Ayah: A convent in this house. What do you think of that?
Mr. Dean: The brothers only stayed five months. Perhaps the sisters won't stay long, either.

Preparations for the Sisters to Depart for the Palace:

In the Reverend Mother's study in Calcutta, the camera panned left over the curled collection of black-and-white photographs of the Himalayan setting for the Palace of Mopu, as she described it:

The house is 9,000 feet up, very cold, but good air. General Toda Rai, who has invited us to Mopu, has promised us every help. He was a little afraid when he learned that we are bound to our order only by yearly vows...For more than a century, to serve voluntarily has been one of the glories of our order.

The exposition revealed an important detail - the order of the nuns had to renew their vows yearly, and they only served voluntarily. With an overhead camera angle, the Reverend Mother and Sister Clodagh stood above the order of nuns assembled together in the dining hall below, who were filing in and sitting at a large cross-shaped table. The Mother Superior (with a fan's blade casting a blinking shadow on her face) advised Sister Clodagh about her new environment and the supervision of a team of other nuns for a year: "Remember, a community is not a class of girls. The sisters won't be easy to manage or to impress." She had selected four of the Sisters to accompany Sister Clodagh - each with a particular strength (that would each become their major weakness):

  • Sister Briony (Judith Furse) - large-framed and strong, "You'll need her strength"
  • Sister Philippa (Flora Robson) - green-thumbed gardener, "For the garden"
  • Sister 'Honey' Blanche (Jenny Laird) - sweet and kind, giggly, and positive-thinking, "She's popular, and you'll need to be popular"
  • Sister Ruth (Kathleen Byron) - problematic and possibly unmanageable

Sister Clodagh doubted the appropriateness of the fourth choice - Sister Ruth (who was conspicuously absent from the dining hall - a camera shot revealed her empty seat), since she suffered from poor health, and her commitment to the Order was also questionable and uncertain: "Sister Ruth is ill....Do you think our vocation is her vocation?" The Mother Superior explained her choice of the troubled novitiate. She also warned that Sister Clodagh might become lonely, and point-blank expressed her clear doubts about young Sister Clodagh's maturity or readiness to handle Sister Ruth and her entire assignment:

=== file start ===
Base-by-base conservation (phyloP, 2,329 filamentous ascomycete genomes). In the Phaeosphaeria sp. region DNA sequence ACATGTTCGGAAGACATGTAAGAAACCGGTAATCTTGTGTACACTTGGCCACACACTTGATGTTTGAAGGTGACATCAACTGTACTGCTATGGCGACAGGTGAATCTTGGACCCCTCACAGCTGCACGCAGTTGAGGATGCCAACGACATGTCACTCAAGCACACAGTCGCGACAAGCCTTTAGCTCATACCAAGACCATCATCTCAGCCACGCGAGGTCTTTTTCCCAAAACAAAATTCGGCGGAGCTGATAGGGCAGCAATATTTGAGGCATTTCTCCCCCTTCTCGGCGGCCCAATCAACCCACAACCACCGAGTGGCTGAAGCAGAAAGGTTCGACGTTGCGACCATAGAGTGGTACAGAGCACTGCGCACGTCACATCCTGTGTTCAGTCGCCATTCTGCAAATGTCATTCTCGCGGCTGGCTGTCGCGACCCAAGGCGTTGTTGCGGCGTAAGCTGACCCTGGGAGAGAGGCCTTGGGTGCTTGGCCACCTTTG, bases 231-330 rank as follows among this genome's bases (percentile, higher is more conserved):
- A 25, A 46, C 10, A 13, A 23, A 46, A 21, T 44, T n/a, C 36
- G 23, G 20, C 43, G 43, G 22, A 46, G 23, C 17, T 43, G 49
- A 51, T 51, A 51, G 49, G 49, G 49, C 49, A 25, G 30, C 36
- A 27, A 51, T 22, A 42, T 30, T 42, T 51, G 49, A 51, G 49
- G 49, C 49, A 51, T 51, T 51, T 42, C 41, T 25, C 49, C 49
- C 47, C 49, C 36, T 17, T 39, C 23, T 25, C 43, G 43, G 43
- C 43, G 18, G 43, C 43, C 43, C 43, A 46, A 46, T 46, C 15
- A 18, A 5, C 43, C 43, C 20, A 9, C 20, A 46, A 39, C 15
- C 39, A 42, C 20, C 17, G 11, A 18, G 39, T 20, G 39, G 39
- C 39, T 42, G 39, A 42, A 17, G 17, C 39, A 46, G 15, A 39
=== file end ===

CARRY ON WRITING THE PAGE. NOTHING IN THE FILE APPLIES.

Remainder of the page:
Yes, she's a problem. I'm afraid she'll be a problem for you too. With a smaller community, she may be better. Give her responsibility, Sister. She badly wants importance....Spare her some of your own importance, if you can....I don't think you're ready for it, and I think you'll be lonely.

Never forget, we're an order of workers. Work them hard. And remember, the superior of all is the servant of all.

She had stressed the main belief of the order - that hard work and toiling was the way to salvation, since it kept the mind from frivolous, earthly distractions. Sister Clodagh was determined to prove her worthiness ("I understand") since it was her first leadership assignment. The sequence dissolved slowly to blackness.

At the Palace of Mopu:

[Note: It was assumed that off-screen, the nuns had set themselves up at the palace after a strenuous uphill journey and assistance from Mr. Dean.]

The arrival of the nuns was visualized by Sister Ruth bursting open two solid wood doors of the palace, and in the wind-blown environment, approaching the imposing bell-tower at the edge of the mountain. As she stood under the giant bell, she pulled on the bell-tower rope to signal their presence to serve the people. A pair of horns also sounded over the valley.

The aging Sister Philippa (with dirty fingernails) complained about the inhospitable climate and weed-infested garden as she looked at an illustrated book on vegetables (radishes, onions, tomatoes and lettuce), and then was compelled to turn back to a page of colorful and exotic flowers:

The whole garden's so terribly overgrown, I don't know where to begin!

There seemed to be disorder and chaos as the nuns struggled to adapt and acclimate to their new environment - and to the overwhelming response to their arrival. Unlike the previous missionary effort when everything was free and nobody came (as Ayah had remarked), the nuns couldn't cope with the onslaught. She was interrupted by Ayah (who called Sister Briony a "fat lady"), to alert her to both the school and dispensary that were full of villagers. Sister Blanche was assigned to supervise a "lay school" - which was already "overflowing" with students. She was to be assisted by three young girls sent by the General. Joseph Anthony (Eddie Whaley Jr.), the pre-teen son of the General's cook, had also just arrived to provide interpretive services for Sister Clodagh. She was shocked when he told her: "I have my books and my bedding outside. I shall live here with you."

Sister Blanche was also frantic about the school's unpreparedness:

Sister, the schoolroom is overflowing with children. We've nothing unpacked yet. No one understands the language. There are too many of them anyway, and they smell. I don't know what to do with them.